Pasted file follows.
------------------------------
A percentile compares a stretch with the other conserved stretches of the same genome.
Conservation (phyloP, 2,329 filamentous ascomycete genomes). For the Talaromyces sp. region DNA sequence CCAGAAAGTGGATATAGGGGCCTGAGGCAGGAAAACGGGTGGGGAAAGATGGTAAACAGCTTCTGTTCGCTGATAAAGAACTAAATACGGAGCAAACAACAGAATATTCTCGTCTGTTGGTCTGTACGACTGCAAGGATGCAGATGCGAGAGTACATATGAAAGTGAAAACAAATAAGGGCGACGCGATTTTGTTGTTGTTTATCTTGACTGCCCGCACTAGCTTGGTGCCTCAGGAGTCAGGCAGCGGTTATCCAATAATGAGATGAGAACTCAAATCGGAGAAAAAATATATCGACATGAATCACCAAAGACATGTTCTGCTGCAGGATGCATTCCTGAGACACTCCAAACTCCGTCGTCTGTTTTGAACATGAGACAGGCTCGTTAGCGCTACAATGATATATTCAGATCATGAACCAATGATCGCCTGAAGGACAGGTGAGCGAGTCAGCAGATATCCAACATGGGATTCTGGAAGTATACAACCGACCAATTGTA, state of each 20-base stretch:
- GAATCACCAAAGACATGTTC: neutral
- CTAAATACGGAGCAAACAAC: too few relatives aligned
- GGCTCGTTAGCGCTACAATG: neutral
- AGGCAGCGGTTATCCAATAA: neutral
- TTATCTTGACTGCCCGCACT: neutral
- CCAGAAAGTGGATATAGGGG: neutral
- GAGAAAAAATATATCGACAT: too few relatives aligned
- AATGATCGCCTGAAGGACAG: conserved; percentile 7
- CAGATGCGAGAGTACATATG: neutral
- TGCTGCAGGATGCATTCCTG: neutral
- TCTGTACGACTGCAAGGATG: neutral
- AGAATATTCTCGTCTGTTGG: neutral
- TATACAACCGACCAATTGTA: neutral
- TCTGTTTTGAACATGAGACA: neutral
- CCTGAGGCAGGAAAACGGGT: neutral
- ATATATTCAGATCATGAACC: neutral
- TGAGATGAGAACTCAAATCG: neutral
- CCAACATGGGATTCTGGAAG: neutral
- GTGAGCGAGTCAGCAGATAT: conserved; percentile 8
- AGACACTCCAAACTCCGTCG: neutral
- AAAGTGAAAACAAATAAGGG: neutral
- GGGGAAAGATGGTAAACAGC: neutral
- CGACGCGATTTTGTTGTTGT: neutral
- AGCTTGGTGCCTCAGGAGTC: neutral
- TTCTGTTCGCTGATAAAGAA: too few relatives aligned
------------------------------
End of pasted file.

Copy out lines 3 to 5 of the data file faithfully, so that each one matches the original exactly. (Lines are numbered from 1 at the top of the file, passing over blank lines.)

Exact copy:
- GAATCACCAAAGACATGTTC: neutral
- CTAAATACGGAGCAAACAAC: too few relatives aligned
- GGCTCGTTAGCGCTACAATG: neutral